Since I have named my blog ‘A Journey Through the Fog’ I thought I’d better spend a few minutes explaining what brain fog is for those who don’t already know.
Brain fog, also commonly known as brain fatigue, mental fog or fibro fog, can be a mild to severe episode of mental confusion that can strike without warning. When this occurs, it is common to experience a lack of focus, poor memory recall and reduced mental acuity. My brain fog is caused by fatigue, stress and anxiety. It can make even the simplest tasks very challenging.
I’ve always been able to rely on my brain. My thoughts were clear, my memory and problem solving skills were particularly sharp. But when I developed ME that all changed.
It’s like trying to see your thoughts through thick fog. You know what you want to say but can’t formulate a sentence or find the right words to explain yourself. You often come out with completely unrelated words which make no sense. Although this can have hilarious consequences, it is extremely frustrating and at times, embarrassing and isolating. You feel stupid and that can knock your confidence too.
You know when your alarm wakes you up from a deep sleep; for a few moments you feel dazed and disoriented? Where I am? What time is it? What day is it? You feel groggy and it’s hard to think straight. Brain fog feels like that all the time. Or when you are hungover after a particularly eventful night of drinking. Your friends start saying; “Do you remember when you did…? Or “I can’t believe you said…” To begin with you have no recollection of the events they are talking about, but slowly a hazy memory comes into view.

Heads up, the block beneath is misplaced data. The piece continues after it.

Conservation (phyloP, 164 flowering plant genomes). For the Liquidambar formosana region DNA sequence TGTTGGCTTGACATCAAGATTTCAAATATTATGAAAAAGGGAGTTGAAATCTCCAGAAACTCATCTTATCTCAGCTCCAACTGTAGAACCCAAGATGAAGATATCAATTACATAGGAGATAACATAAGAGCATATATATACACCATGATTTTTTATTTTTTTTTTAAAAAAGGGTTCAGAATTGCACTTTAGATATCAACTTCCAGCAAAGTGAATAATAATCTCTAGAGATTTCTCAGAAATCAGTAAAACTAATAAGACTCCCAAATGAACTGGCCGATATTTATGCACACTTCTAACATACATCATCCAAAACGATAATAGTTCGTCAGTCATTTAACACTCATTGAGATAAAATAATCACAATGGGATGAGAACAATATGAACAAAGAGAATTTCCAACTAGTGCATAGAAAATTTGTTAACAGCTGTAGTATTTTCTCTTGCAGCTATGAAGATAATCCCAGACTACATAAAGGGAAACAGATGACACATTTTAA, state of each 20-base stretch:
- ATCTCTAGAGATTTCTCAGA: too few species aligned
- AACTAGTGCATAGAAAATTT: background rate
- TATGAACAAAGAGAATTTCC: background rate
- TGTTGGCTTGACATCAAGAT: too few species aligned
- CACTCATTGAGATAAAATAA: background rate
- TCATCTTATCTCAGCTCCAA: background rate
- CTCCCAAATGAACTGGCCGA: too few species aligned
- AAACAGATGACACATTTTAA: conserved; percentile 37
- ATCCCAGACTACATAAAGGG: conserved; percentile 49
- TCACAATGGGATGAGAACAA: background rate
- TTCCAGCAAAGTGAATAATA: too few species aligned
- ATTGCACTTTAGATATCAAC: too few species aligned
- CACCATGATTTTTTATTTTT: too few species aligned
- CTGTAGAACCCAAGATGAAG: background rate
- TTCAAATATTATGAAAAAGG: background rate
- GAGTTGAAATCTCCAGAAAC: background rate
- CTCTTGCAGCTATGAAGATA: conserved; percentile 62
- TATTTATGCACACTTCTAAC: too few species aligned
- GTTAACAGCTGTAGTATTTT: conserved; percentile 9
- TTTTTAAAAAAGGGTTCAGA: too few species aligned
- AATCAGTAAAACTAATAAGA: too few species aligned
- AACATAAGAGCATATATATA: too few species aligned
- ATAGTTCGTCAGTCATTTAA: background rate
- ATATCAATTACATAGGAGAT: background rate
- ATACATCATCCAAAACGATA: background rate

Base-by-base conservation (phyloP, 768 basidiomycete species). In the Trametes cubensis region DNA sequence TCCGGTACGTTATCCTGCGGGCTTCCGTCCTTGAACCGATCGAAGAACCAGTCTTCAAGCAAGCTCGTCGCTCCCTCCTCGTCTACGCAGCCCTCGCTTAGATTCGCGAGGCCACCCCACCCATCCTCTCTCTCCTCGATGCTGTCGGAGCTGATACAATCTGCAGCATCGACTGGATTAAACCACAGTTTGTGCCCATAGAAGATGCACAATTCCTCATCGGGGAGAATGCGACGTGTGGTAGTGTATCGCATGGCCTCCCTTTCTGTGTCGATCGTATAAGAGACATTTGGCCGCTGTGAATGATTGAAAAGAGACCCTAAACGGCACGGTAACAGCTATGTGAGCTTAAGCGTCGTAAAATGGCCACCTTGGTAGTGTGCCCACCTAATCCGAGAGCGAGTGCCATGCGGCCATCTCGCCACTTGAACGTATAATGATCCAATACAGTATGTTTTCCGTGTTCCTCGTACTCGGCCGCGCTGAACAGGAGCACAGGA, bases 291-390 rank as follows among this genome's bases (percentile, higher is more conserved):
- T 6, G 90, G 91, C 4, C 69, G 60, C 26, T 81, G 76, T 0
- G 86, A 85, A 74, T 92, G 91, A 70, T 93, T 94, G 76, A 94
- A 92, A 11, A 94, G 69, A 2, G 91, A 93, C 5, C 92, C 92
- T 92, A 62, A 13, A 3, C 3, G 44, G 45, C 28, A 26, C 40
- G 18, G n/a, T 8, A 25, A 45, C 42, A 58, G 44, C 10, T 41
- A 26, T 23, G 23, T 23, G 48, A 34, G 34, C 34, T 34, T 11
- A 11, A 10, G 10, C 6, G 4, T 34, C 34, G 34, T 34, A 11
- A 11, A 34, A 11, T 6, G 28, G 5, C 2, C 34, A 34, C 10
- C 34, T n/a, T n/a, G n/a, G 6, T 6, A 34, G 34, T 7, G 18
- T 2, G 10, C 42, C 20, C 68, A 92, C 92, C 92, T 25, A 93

Brain fog can be very frustrating and trying to think through the fog can be painful and exhausting.
When you suffer from brain fog everyday is a challenge. You’ll be convinced you have done something, but you haven’t. You will put salt in your coffee, milk in the freezer and cereal in the fridge. You’ll walk into a room and completely forget why you went there. You will reply to the wrong person’s text or the wrong post on Facebook. Making even the most basic decisions like, what shall I eat? or what should I wear?, will seem like an impossible task. You’ll forget people’s names, and on really bad days, lose the ability to formulate a sentence or carry out a conversation. The simplest addition will look like the most complex mathematical equation. You will read the same paragraph 5 times and still have no clue what the author is talking about. You’ll forget how to spell simple words like author (Yes, I just had to rely on spell check to spell author) You will forget your address, telephone number and email address and quite possibly your own name.
Instinct tells you to fight through the Fog but I’ve learnt from experience it’s better to just accept it, laugh about it and try again later. Ever find yourself searching for a word, name, memory or fact but the more you try the further away you seem to be from finding it? Often once you stop searching it comes to you with no effort. I’ve found brain fog works like that, just relax and accept it.
I find the best way to overcome these challenges is to be very organised. I write lists, use post it notes and stick to strict routines. I use a voice recorder to note my thoughts and everything has its place, so I always know where to find things when I need them. I have a list of names, telephone numbers and addresses on my mobile (even my own). I take tablets the same time everyday and set reminders if anything changes. I know all this sounds boring but it definitely helps reduce the frustration caused by brain fog.
What are your experiences with brain fog? How do you overcome these challenges?
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